German parliament honors Gorbachev, who enabled unification

BERLIN (AP) — Germany’s parliament paid tribute to Mikhail Gorbachev on Wednesday, holding a minute of silence for the former Soviet leader who paved the way for German reunification 32 years ago.

Flags at the parliament’s Reichstag building in Berlin were lowered to half-staff as lawmakers opened the day’s session, one of the first since Gorbachev’s death last week, with the tribute.

“He made possible what for decades seemed impossible — ending the Cold War...

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BERLIN (AP) — Germany’s parliament paid tribute to Mikhail Gorbachev on Wednesday, holding a minute of silence for the former Soviet leader who paved the way for German reunification 32 years ago.

Flags at the parliament’s Reichstag building in Berlin were lowered to half-staff as lawmakers opened the day’s session, one of the first since Gorbachev’s death last week, with the tribute.

“He made possible what for decades seemed impossible — ending the Cold War peacefully and overcoming the division of our country and our continent,” speaker Baerbel Bas told lawmakers. “We Germans have much to thank Mikhail Gorbachev for.”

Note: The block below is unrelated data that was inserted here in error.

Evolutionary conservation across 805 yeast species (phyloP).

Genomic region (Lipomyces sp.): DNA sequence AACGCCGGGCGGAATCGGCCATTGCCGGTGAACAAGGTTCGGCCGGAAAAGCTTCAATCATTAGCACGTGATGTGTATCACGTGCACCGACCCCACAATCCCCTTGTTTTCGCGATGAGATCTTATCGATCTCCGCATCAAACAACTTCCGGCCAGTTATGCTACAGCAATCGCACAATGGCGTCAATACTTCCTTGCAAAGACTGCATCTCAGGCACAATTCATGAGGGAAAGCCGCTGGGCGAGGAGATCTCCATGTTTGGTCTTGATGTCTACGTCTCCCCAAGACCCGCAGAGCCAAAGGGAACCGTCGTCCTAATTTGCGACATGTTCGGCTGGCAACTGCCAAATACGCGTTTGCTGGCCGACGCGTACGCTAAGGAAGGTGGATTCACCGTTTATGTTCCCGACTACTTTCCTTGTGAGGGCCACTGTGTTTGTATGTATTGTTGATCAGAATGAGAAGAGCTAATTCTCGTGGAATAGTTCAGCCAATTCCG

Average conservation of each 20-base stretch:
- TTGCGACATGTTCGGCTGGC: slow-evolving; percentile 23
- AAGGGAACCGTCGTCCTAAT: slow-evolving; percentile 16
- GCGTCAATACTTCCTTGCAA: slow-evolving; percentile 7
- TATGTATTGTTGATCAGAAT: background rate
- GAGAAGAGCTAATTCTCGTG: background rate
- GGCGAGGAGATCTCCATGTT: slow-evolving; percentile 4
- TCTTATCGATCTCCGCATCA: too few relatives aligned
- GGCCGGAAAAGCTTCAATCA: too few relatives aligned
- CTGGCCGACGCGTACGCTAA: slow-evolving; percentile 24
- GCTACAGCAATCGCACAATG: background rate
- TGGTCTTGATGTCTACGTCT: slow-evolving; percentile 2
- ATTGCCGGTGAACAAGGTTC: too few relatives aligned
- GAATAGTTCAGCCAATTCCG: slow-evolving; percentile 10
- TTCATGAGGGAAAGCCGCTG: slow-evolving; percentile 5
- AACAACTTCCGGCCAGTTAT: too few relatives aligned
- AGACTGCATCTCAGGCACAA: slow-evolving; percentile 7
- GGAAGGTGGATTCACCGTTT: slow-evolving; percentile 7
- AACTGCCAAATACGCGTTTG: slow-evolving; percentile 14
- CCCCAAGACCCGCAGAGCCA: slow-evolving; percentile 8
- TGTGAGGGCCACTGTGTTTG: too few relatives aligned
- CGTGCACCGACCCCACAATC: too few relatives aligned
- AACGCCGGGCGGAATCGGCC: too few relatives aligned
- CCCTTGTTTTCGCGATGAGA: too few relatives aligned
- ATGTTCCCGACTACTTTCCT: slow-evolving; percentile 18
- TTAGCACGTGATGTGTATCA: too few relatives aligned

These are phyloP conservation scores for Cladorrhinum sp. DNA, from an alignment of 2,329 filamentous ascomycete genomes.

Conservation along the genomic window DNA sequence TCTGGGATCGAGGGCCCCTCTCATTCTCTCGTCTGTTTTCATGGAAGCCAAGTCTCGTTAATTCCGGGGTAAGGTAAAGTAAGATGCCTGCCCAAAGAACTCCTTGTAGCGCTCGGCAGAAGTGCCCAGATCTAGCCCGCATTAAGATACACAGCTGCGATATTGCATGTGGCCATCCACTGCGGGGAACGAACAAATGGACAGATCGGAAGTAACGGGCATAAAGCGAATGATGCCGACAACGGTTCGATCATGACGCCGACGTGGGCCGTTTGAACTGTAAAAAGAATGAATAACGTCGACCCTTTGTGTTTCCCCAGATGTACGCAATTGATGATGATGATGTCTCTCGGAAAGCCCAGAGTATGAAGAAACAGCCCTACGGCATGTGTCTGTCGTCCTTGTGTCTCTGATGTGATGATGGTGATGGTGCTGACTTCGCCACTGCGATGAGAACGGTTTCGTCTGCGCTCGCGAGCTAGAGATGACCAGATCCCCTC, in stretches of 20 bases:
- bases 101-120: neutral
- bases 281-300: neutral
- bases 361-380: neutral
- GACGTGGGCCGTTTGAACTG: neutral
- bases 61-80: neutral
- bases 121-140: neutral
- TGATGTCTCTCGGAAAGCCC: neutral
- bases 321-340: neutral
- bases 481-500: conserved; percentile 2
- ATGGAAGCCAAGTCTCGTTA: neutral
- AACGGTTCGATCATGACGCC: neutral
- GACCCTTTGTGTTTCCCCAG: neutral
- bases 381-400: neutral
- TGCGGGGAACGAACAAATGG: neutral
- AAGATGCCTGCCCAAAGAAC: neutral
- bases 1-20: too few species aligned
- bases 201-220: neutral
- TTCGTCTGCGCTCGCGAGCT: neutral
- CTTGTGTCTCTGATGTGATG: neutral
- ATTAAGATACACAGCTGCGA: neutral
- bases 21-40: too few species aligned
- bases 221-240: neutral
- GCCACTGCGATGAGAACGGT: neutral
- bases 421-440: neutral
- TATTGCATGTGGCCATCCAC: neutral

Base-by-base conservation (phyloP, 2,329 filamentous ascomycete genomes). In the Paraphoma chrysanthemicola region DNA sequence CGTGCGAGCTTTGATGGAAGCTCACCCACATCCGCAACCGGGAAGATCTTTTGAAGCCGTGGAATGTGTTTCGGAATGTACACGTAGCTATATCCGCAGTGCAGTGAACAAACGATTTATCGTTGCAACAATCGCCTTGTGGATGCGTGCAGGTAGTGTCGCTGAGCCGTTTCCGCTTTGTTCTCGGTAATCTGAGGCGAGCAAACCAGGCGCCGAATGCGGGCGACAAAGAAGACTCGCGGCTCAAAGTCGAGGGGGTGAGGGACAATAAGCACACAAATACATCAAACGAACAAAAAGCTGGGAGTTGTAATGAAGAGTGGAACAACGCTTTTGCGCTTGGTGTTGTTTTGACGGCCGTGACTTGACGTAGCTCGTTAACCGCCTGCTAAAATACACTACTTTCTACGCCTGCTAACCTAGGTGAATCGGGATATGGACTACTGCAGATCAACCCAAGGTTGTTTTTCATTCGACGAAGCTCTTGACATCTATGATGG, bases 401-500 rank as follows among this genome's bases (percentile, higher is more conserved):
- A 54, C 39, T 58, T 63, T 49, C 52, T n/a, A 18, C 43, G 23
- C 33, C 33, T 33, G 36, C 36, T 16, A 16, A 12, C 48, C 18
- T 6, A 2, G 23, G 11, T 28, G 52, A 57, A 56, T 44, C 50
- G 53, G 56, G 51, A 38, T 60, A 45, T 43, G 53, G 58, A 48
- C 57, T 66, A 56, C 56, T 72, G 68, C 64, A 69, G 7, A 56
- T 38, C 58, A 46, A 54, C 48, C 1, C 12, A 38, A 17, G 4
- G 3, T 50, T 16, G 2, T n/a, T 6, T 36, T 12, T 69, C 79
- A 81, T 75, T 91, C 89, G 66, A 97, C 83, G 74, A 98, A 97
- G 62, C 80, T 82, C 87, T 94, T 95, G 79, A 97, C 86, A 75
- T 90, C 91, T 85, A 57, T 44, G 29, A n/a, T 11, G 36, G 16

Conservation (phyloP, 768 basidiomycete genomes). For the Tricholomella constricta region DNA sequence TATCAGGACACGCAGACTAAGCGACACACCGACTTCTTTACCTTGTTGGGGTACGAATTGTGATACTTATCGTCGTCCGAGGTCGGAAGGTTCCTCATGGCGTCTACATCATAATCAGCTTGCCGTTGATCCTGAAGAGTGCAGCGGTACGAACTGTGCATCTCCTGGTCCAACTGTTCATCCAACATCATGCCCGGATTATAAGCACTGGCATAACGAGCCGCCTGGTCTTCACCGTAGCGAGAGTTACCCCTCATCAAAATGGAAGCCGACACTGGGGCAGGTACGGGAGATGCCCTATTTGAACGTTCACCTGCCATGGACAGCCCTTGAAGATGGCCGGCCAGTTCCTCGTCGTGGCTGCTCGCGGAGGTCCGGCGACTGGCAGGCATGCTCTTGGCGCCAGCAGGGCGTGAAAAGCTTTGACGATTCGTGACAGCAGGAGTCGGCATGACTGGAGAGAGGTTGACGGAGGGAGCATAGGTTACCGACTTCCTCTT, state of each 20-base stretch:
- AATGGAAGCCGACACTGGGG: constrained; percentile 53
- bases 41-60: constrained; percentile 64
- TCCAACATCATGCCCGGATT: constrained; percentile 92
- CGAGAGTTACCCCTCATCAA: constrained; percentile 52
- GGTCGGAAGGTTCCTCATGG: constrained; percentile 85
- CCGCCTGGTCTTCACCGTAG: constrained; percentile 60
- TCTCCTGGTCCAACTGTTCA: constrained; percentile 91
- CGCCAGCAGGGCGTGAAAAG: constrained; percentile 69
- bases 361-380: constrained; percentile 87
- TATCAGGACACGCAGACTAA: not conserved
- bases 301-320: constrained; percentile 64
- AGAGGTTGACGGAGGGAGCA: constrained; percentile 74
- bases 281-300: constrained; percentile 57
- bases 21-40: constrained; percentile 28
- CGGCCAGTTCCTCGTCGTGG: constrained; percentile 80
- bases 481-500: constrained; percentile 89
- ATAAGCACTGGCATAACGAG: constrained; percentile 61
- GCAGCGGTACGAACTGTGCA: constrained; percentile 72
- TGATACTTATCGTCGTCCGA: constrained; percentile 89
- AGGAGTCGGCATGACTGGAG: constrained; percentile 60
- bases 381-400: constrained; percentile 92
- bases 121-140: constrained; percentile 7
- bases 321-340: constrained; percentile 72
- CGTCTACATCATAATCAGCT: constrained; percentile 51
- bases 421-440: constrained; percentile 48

“He changed the history of our country and the lives of millions of people,” Bas said. “His courage and his stance were decisive in the recovery of our unity.”

Gorbachev’s drive for reform and increasing openness set the scene for the peaceful collapse of communism — and one of its key moments, the fall in November 1989 of the Berlin Wall. Less than a year later, Germany was reunited as member of NATO and with a promise that Soviet troops would be withdrawn.

Gorbachev remained enduringly popular in Germany, a contrast with how he was viewed in Russia. As they remembered Gorbachev last week, German leaders pointed to the contrast with today’s relations with Russia, which are icy following Moscow’s invasion of Ukraine.

Germans for too long “overlooked, or perhaps didn’t want to believe, that Russia under (President Vladimir) Putin had long since and radically turned away from Gorbachev’s aims,” Bas said.

“Today, a deep rift gapes between Russia and Europe where, according to Gorbachev’s vision, a common European house was supposed to arise with Russia and with a common security architecture,” she added.

“It is Russia that has broken with this spirit under Putin, and that is a tragic mistake.”

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